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In May 1840, Harriet gave birth to another son, Frederick William. Two years later, in 1842, her first short story collection was published by Harper under the name The Mayflower. In 1843, Harriet's brother George accidentally shot and killed himself while shooting at birds in the fruit trees in his backyard. To make matters worse, Lane Theological Seminary was on the verge of collapse, and Calvin was rarely getting paid. Harriet continued to write to support the family, and she was finding that she returned again and again to the topic of slavery, both in her essays and articles and in her short stories.
Her short story "Immediate Emancipation," which appeared in the January 1845 issue of New York Evangelist, found its inspiration in a horrific scene Harriet had witnessed a few months before. She had watched as a slave family was split apart by an auction on a Kentucky plantation. The father was sold to one plantation owner, the mother to another. The child, suddenly an orphan, was sobbing. Harriet was so distressed by the scene that she collected enough money–by digging into her family's meager savings and by borrowing the rest from friends–to buy the child and reunite her with her mother.
Around this time, a rift appeared in the Presbyterian Church regarding slavery. Lyman Beecher was in the middle of the controversy. The conservative Presbyterian faction was more tolerant of slavery, and even made excuses for its continued existence. They wanted Lyman Beecher out of the church because he was, in their view, too liberal on this question. Harriet, who had recently given birth to a daughter, Georgiana May, was greatly distressed by this turn of events. The Beechers' outspoken opposition to slavery was costing them friends, status, and jobs.
Harriet began teaching the children of her maid, an ex-slave named Eliza Buck. She was shocked to learn that all of them had been fathered by Eliza's former master. Eliza's stories of brutal beatings, of inhuman living conditions, and of the nightly visits to her cabin by the master were horrifying to Harriet. Her belief in moderate abolitionism wavered under her great rage.
In the summer of 1845, Harriet was struck with cholera. Her case was so bad that she was expected to die. Calvin held vigil at her bedside for weeks. She barely recovered, and was certain she'd be an invalid for the rest of her life. As the months wore on, however, she regained strength and began writing again. Three years later, she gave birth to a boy she named Samuel Charles. When Calvin Stowe fell ill the next year, Harriet assumed even more of the family's financial burden, and worked endlessly, churning out article after article and story after story. As always, she considered her writing a business rather than an act of art. Although Calvin recovered, her infant son Samuel died of cholera in 1849.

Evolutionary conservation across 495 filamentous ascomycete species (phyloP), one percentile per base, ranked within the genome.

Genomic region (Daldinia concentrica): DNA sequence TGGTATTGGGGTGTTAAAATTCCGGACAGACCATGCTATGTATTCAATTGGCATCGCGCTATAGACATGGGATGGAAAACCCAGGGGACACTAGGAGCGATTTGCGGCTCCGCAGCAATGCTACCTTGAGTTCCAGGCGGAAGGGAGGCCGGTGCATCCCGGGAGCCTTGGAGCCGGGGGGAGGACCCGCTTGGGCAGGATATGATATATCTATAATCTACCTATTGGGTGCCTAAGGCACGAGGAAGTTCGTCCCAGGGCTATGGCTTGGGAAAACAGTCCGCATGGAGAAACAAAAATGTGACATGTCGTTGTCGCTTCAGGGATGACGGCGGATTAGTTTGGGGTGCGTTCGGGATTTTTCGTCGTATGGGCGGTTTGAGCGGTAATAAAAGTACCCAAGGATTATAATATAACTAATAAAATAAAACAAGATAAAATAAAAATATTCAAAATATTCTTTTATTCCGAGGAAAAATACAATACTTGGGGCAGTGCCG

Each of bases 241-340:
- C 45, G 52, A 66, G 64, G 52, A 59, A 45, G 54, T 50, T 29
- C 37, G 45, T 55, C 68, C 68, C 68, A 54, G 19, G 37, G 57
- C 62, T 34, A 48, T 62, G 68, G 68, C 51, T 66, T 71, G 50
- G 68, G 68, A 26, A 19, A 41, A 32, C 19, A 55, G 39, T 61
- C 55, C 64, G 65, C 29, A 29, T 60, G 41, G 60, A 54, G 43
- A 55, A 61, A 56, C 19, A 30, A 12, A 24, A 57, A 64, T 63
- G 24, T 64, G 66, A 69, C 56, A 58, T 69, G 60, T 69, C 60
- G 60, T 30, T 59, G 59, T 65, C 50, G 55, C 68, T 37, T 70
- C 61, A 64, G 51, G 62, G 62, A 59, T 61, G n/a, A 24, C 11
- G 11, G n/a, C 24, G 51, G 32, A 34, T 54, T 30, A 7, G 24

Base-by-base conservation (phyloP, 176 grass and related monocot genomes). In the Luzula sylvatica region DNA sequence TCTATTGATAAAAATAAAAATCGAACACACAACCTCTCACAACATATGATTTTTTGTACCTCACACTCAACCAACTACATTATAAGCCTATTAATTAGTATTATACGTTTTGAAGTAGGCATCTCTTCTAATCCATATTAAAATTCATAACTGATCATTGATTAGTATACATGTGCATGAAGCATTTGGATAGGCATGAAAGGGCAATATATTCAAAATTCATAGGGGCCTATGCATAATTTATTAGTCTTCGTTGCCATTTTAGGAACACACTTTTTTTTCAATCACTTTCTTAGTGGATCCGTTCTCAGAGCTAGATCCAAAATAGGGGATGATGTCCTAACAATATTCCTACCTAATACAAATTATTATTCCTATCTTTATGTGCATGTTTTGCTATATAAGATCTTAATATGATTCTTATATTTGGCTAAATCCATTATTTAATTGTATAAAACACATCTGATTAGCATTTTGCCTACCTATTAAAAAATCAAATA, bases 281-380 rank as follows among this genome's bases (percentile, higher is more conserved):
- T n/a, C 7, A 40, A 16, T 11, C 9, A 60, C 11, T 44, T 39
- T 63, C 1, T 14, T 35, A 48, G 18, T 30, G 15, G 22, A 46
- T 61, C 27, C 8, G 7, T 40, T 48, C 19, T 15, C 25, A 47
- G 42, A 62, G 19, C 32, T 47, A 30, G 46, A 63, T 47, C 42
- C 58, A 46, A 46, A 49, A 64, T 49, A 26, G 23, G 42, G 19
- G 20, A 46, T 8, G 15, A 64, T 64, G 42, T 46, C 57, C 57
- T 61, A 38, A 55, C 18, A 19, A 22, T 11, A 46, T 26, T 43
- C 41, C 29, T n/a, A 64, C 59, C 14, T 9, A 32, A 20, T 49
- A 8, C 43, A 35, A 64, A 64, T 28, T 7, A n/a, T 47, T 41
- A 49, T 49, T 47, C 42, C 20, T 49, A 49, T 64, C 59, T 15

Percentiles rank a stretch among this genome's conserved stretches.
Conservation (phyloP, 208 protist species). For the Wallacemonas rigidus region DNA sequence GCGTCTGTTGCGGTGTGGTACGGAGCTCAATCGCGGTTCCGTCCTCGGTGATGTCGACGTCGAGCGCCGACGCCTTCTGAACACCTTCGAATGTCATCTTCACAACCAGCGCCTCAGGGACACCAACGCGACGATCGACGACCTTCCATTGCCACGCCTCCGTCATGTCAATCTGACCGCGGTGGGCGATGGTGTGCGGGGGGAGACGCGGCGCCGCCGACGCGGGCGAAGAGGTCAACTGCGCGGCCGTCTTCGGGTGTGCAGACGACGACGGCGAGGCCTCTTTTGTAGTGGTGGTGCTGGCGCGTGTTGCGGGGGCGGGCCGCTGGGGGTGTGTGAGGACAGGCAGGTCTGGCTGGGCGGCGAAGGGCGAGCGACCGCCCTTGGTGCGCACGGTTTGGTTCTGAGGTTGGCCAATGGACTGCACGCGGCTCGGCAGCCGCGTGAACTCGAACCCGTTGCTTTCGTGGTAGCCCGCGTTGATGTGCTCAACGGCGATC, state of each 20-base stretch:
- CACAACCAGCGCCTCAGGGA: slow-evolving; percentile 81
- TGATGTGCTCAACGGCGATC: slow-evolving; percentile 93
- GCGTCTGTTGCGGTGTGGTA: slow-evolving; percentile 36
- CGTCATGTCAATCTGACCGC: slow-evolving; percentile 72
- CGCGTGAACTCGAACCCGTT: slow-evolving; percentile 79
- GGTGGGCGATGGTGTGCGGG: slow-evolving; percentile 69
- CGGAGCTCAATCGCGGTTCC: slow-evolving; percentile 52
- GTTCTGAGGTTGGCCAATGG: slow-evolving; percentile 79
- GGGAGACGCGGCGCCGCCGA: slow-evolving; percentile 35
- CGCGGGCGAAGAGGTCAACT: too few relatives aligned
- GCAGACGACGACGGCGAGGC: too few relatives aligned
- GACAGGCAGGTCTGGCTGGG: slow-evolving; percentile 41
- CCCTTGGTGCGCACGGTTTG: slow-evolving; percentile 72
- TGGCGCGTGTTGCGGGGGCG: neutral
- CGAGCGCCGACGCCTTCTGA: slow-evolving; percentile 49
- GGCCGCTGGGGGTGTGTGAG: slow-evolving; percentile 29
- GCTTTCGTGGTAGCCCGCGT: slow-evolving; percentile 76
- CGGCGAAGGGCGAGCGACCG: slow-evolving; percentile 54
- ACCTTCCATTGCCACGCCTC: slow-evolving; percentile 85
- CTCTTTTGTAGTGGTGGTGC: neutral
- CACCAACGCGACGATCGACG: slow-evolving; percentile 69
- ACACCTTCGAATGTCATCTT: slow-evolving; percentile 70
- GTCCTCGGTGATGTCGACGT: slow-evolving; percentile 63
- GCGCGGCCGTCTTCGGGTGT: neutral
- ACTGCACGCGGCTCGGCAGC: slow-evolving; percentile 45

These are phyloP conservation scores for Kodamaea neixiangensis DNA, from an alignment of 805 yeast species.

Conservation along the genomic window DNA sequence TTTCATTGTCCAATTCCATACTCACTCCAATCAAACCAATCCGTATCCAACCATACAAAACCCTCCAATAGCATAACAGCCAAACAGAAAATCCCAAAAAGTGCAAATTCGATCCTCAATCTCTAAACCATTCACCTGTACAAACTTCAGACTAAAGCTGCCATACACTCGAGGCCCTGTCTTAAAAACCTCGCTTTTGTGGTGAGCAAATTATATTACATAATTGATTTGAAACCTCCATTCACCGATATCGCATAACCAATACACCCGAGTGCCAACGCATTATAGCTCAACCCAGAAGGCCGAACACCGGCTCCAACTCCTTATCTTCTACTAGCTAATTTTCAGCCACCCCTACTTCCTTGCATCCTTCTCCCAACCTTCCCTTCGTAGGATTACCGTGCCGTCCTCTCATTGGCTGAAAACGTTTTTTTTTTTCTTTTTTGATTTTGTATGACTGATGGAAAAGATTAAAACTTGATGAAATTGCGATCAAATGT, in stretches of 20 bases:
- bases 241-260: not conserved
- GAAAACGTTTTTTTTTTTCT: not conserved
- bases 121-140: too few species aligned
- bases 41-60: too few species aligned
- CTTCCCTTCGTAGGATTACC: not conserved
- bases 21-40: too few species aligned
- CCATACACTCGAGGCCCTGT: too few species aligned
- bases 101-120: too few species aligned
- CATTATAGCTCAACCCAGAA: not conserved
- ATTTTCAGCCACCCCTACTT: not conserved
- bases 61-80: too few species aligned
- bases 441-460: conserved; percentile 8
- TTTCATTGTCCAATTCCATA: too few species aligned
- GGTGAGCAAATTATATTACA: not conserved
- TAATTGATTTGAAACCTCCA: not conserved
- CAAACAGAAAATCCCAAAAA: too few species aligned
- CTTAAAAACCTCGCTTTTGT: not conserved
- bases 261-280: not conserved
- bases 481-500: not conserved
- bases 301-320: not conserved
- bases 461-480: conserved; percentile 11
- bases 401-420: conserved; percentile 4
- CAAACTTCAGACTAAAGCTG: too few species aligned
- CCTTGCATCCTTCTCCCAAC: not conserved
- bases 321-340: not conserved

Calvin Stowe was offered a job at Bowdoin College in Maine. Although rooted in the Cincinnati community, Harriet was inclined to leave for the east again as many of the Beechers had, in the intervening years, moved back to New England. In July, while Calvin and Harriet were pondering the move, Harriet gave birth to another boy, named Charles. Although the 1840's and 1850's were a time in which great political, economic and social questions were hanging in the air, Harriet seemed to ignore all of them save one very specific issue: the abolition of slavery. Even tangential political developments go unmentioned in her many lengthy letters. There is little evidence, for example, that she was keeping abreast of developments like the Mexican War. However, the 1850 Compromise, which made it mandatory for Northerners to return escaped slaves to Southern slave owners had Harriet and the other Beechers up in arms. In reaction, they became active members of the Underground Railroad. During the mid-nineteenth century, harboring a runaway slave was a federal offense, and the Underground Railroad was a subversive organization.
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